(1) At the time decedent Sternberg received the injury which resulted in his death, both he and the defendant were engaged in interstate commerce. Employers' Liability Act, 35 Stat. 65, c. 149, and Amended April 5, 1910, 36 Stat. 291, c. 143; Norfolk & W.R.R. Co. v. Earnest, 33 S. Ct. 654, 229 U.S. 114; Hardwick v. R.R., 181 Mo. App. 156; Penderson v. Delaware, L. & N.R. Co., 229 U.S. 146. (2) Under the Federal Employers' Liability Act, the contributing negligence of decedent Sternberg, if any, would not be a bar to plaintiff's recovery. U.S. Comp. Stat. Supp. 1910, p. 1171; 36 Stat. at L. 291, c. 143; Norfolk & W.R.R. Co. v. Earnest, 229 U.S. 114. The petition upon which this cause was tried, seeks to recover damages under the Federal Employers' Liability Act, upon the ground that the death of Sternberg was caused in whole or in part by the negligence of the defendant's servants from the violation of, or a failure to observe a rule, custom or practice of the defendant to keep a lookout for him as night watchman, and for his signals, for the protection of the trains against bad track conditions in the locality in question, and to warn him of the approach of the train, and in not managing the train so as to avoid injuring him, under the peculiar dangerous track conditions in the locality in question. Martin v. Wabash Ry. Co., 308 S.W. (2d) 735; Chesapeake & Ohio Ry. Co. v. Mihas, 280 U.S. 102; O'Donnell v. Balt. & Ohio Rd. Co., 26 S.W. 929; Pacheco v. Y.N., N.H. & H.R. Co., 15 Fed. 467. The defendant's evidence is silent as to the manner of the death of Sternberg. There was no eyewitness to the scene of the catastrophe. The law presumes, under such circumstances, that Sternberg was in the exercise of ordinary care for his own safety, and this presumption is not overthrown by the mere fact of the injury. Buesching v. The St. Louis Gas Light Co., 73 Mo. 219; Cahill v. R.R., 205 Mo. 393; Sing v. St. Louis-San Francisco R.R. Co., 30 S.W. (2d) 37 l.c. 41. "And reasonable certainty is all that is required. The fact that the catastrophe which happened to deceased was unseen will no more cut out a right to show by circumstances the cause of its occurring, than would the unseen commission of a crime prevent conviction upon circumstantial evidence." Kelley v. Railroad, 141 Mo. App. 490. In the Federal court, as in the state court, on motion to direct a verdict for defendant, the rule is well settled, that the "evidence must be viewed in the light most favorable to plaintiff." 25 Fed. (2d) l.c. 367; Railroad v. Wells, 275 U.S. 455, l.c. 459; Railroad v. Hughes, 73 L. Ed. 268, Advance Sheets, March 1, 1929; McGovern v. Railroad, 235 U.S. 389, l.c. 401; Railroad v. Waid, 25 Fed. (2d) 366. In the Federal courts, as in the state courts, where an inference may be drawn from the circumstances in evidence in a death case, that the injury and death was caused by the negligence of the defendant, the cause should be submitted to the jury. Mvers v. Railroad, 233 U.S. 184; Railroad v. Hughes, 240 Fed. 941: Railroad v. Rosenbloom, 240 U.S. 439: Railroad v. Effinger, 299 Fed. 950; Overstreet v. Railroad, 238 Fed. 565. While it is true that the rule is well settled by the decisions of the United States courts that under the Federal statute, a servant assumes extraordinary risks incident to his employment, or risks caused by the master's negligence which are obvious or fully known and appreciated by him, and further that the general rule is that a railroad company rests under no duties to employees working in its yards, to sound bell or whistle, yet the same decisions of the United States courts have allowed an exception to the doctrine in such cases, in instances where the movement of the train which produced the injury was covered by a rule or custom to give warning signals, established and observed for the protection of employees, and the employees shown to have been working in the line of duty at the time. O'Donnell v. Balt. & Ohio Rd. Co., 26 S.W. (2d) 929, and cases cited: Martin v. Wabash Ry. Co., 30 S.W. (2d) 735. A servant working for a master is engaged in the same business as the master, and as between them the custom need not be proven with such fullness as would make it a rule of the common law. O'Donnell v. Balt. & Ohio Rd. Co., 26 S.W. (2d) 929: Koonse v. Mo. Pac. R.R. Co., 18 S.W. (2d) 467. There is substantial evidence in the case, direct and inferential, of the existence of the rule or custom of the defendant in question, and that Sternberg knew of it, that he had a right to and did rely on it, and that he was engaged in the line of his duties when he was struck and killed. O'Donnell v. Railroad, 26 S.W. (2d) l.c. 934; Oglesby v. Railroad Co., 318 Mo. 79, 1 S.W. (2d) 178; Kidd v. Railroad, 310 Mo. l.c. 37. Unless deceased was negligent, and unless his negligence, as a matter of law, was the sole proximate cause of his death, his contributory negligence, if any, was a question for the jury to be taken in connection with the assessment of damages under proper instructions. Kidd v. Railroad, 310 Mo. l.c. 37. Duty of watchman — concurrent duty of defendant to prevent injury. While it was primarily the duty of Sternberg as watchman on the railroad of defendant, between Bernheimer and the "sink-hole" to be on the lookout and keep out of the way of moving trains, there was a concurrent or secondary duty, independent of statute or rule, on the part of defendant's servants in operating said train, to keep such lookout as was reasonably necessary to avoid injury to deceased Sternberg, who may have neglected to protect himself, and the extent of such duty was measured by the peculiar circumstances in this case. Southern Railway Co. v. Smith, 205 Fed. 360; Hardwick v. Railroad Co., 181 Mo. App. 156. "Where there is a duty to use diligence, those facts which diligence will discover are presumed to be known under the law of notice; and that what one...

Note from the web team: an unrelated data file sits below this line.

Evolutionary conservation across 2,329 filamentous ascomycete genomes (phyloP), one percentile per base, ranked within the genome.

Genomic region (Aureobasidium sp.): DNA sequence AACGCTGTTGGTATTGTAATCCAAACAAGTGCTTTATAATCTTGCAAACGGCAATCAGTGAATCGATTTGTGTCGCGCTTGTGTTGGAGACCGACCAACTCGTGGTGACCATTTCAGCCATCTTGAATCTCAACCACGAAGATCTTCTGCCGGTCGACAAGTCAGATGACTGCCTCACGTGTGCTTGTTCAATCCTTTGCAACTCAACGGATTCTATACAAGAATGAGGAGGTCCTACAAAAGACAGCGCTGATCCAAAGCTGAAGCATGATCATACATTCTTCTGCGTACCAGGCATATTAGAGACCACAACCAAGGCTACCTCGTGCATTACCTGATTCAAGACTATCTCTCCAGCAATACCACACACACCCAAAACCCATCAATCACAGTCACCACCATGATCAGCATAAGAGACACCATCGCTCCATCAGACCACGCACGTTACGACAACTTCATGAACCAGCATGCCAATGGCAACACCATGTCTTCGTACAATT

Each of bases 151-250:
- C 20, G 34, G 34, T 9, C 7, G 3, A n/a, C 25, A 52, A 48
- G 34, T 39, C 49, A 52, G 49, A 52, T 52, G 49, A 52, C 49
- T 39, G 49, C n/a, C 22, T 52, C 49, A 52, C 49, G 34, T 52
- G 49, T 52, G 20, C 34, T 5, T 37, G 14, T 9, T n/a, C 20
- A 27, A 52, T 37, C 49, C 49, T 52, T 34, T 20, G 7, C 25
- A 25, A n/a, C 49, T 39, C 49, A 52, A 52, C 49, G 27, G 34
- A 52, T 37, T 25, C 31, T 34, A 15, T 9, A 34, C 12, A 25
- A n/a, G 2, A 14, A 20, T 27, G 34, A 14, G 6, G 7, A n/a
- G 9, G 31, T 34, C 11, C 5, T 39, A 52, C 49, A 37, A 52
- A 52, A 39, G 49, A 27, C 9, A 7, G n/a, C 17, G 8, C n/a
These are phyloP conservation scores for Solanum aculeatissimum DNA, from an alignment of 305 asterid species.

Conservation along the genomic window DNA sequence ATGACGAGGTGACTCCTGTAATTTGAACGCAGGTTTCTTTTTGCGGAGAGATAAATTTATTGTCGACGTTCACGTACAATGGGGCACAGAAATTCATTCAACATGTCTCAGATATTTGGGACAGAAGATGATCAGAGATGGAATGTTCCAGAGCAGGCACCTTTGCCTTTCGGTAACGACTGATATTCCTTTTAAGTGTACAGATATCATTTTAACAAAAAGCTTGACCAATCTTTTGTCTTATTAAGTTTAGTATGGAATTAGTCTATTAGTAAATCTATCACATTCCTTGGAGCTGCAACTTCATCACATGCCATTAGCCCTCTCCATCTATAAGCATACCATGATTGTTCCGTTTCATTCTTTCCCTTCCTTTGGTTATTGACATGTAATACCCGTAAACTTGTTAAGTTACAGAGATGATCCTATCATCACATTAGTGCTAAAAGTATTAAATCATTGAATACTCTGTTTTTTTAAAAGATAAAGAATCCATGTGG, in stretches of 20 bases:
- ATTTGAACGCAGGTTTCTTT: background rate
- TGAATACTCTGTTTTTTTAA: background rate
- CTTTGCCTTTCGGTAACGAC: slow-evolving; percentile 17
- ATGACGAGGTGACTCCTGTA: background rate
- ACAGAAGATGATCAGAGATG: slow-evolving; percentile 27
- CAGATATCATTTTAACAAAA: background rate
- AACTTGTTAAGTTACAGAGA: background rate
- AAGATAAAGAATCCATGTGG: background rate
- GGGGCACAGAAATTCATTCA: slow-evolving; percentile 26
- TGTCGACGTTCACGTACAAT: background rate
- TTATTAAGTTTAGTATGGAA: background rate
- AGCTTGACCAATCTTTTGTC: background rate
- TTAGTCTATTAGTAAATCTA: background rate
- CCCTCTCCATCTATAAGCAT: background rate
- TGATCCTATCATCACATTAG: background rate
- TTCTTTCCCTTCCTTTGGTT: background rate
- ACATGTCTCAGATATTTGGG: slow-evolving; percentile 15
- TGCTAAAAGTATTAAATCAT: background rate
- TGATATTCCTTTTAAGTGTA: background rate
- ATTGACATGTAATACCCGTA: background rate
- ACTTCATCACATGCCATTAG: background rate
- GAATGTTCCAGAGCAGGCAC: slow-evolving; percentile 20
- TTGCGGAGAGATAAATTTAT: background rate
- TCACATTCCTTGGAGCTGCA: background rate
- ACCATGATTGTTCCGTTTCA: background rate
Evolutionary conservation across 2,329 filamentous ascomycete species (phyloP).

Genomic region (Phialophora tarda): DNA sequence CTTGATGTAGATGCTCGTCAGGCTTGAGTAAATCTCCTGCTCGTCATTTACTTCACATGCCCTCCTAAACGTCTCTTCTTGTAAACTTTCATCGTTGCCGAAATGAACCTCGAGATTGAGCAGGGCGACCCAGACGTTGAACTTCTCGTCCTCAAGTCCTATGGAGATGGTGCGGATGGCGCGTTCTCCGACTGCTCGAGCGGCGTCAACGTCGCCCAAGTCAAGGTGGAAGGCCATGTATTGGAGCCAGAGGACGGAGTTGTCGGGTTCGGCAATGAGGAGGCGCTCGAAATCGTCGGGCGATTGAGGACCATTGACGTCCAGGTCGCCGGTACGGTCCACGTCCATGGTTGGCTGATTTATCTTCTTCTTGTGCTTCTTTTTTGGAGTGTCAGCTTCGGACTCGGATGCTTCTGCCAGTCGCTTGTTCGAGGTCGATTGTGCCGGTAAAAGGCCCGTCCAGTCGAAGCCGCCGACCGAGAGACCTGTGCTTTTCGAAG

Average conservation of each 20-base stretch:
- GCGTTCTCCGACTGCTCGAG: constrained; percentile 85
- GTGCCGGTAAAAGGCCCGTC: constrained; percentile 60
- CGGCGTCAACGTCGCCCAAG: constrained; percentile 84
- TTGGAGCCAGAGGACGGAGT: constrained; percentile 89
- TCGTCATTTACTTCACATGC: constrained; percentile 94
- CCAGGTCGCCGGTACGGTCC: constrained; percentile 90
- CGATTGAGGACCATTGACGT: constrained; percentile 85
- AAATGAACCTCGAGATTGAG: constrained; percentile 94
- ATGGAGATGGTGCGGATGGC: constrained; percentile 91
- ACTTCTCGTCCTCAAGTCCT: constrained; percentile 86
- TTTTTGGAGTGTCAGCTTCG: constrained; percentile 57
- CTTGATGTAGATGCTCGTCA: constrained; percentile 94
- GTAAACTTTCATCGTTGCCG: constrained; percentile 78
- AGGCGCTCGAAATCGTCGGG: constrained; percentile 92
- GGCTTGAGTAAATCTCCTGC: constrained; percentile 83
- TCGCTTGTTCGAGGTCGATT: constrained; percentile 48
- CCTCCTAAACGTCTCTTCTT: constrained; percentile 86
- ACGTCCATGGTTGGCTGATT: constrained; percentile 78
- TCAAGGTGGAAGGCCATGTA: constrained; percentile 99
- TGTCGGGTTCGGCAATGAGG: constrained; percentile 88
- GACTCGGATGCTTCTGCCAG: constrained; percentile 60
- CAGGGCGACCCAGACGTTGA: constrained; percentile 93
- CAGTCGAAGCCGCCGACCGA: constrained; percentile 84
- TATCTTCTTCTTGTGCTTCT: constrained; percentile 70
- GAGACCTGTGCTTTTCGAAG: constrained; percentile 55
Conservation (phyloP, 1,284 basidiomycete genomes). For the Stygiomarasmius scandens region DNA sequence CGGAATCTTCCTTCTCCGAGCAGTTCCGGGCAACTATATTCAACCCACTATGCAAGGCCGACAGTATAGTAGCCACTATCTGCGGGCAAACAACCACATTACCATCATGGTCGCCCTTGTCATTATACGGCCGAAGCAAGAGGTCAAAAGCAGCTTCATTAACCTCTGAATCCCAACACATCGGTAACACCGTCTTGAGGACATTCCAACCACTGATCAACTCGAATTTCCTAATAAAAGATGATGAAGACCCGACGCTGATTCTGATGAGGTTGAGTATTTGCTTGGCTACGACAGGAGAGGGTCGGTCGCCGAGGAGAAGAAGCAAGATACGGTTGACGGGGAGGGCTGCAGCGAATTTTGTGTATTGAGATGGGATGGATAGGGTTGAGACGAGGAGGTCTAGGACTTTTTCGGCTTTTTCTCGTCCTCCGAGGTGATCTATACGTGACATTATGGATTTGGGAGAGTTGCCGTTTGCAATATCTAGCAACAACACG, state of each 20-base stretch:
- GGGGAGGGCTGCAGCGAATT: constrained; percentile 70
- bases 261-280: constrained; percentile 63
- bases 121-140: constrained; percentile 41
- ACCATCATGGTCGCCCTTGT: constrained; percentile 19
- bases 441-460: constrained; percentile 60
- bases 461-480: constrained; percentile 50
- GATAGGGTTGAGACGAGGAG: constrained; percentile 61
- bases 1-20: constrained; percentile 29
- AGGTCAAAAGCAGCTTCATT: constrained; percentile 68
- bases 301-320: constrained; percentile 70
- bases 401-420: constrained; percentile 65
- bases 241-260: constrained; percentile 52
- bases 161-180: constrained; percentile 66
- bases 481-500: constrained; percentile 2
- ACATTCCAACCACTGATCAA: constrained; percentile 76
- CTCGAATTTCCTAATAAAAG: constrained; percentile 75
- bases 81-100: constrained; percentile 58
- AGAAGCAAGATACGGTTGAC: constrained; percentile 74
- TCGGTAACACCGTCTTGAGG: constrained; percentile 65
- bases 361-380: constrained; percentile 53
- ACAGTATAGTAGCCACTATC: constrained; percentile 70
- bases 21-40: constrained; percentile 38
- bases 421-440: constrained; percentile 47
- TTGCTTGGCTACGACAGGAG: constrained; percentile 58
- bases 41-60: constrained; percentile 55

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4 practice notes
  • Lopez v. Townsend, No. 4264.
    • United States
    • New Mexico Supreme Court of New Mexico
    • September 24, 1938
    ...if circumstances reasonably point to its occurrence in a given way, are: Hasenjaeger v. Missouri-Kansas-Texas R. Co., 227 Mo.App. 413, 53 S.W. 2d 1083; Summerfield v. Wetherell, 82 N. H. 513, 135 A. 147; Tucker v. Railway Co., 227 Pa. 66, 75 A. 991; Pittsburgh, C., C. & St. L. Ry. Co. v. Er......
  • Monger v. Cessna Aircraft Co., No. 86-1555
    • United States
    • United States Courts of Appeals. United States Court of Appeals (8th Circuit)
    • May 26, 1987
    ...the deceased * * * was in the exercise of ordinary care for his own safety." Hasenjaeger v. Missouri-Kansas-Texas R.R., 227 Mo.App. 413, 53 S.W.2d 1083, 1087 (1932) (emphasis In contrast, in a bench trial, where there is no direct or eye-witness evidence that the decedent was negligent, Mis......
  • Hall v. St. Louis Public Service Co., No. 28312
    • United States
    • Missouri Court of Appeals
    • April 15, 1952
    ...970; Tueteberg v. St. Louis Public Service Co., Mo.App., 41 S.W.2d 956; Hasenjaeger v. Missouri-Kansas-Texas R. Co., 227 Mo.App. 413, 53 S.W.2d 1083; Barker v. Silverforb, Mo.App., 201 S.W.2d 408; Duley v. Coca-Cola Bottling Co., Mo.App., 232 S.W.2d It is also urged that the instruction is ......
  • Lyon v. Southard, No. 47024
    • United States
    • United States State Supreme Court of Missouri
    • April 13, 1959
    ...a person in case of death is presumed to have exercised due care. Hasenjaeger v. Missouri-Kansas-Texas R. Co., 227 Mo.App. 413, 53 S.W.2d 1083, loc. cit. 1087(9); Sing v. St. Louis-San Francisco Ry. Co., Mo., 30 S.W.2d 37, loc. cit. 41(9, 10). A number of reasonable theories could be advanc......
4 cases
  • Lopez v. Townsend, No. 4264.
    • United States
    • New Mexico Supreme Court of New Mexico
    • September 24, 1938
    ...if circumstances reasonably point to its occurrence in a given way, are: Hasenjaeger v. Missouri-Kansas-Texas R. Co., 227 Mo.App. 413, 53 S.W. 2d 1083; Summerfield v. Wetherell, 82 N. H. 513, 135 A. 147; Tucker v. Railway Co., 227 Pa. 66, 75 A. 991; Pittsburgh, C., C. & St. L. Ry. Co. v. Er......
  • Monger v. Cessna Aircraft Co., No. 86-1555
    • United States
    • United States Courts of Appeals. United States Court of Appeals (8th Circuit)
    • May 26, 1987
    ...the deceased * * * was in the exercise of ordinary care for his own safety." Hasenjaeger v. Missouri-Kansas-Texas R.R., 227 Mo.App. 413, 53 S.W.2d 1083, 1087 (1932) (emphasis In contrast, in a bench trial, where there is no direct or eye-witness evidence that the decedent was negligent, Mis......
  • Hall v. St. Louis Public Service Co., No. 28312
    • United States
    • Missouri Court of Appeals
    • April 15, 1952
    ...970; Tueteberg v. St. Louis Public Service Co., Mo.App., 41 S.W.2d 956; Hasenjaeger v. Missouri-Kansas-Texas R. Co., 227 Mo.App. 413, 53 S.W.2d 1083; Barker v. Silverforb, Mo.App., 201 S.W.2d 408; Duley v. Coca-Cola Bottling Co., Mo.App., 232 S.W.2d It is also urged that the instruction is ......
  • Lyon v. Southard, No. 47024
    • United States
    • United States State Supreme Court of Missouri
    • April 13, 1959
    ...a person in case of death is presumed to have exercised due care. Hasenjaeger v. Missouri-Kansas-Texas R. Co., 227 Mo.App. 413, 53 S.W.2d 1083, loc. cit. 1087(9); Sing v. St. Louis-San Francisco Ry. Co., Mo., 30 S.W.2d 37, loc. cit. 41(9, 10). A number of reasonable theories could be advanc......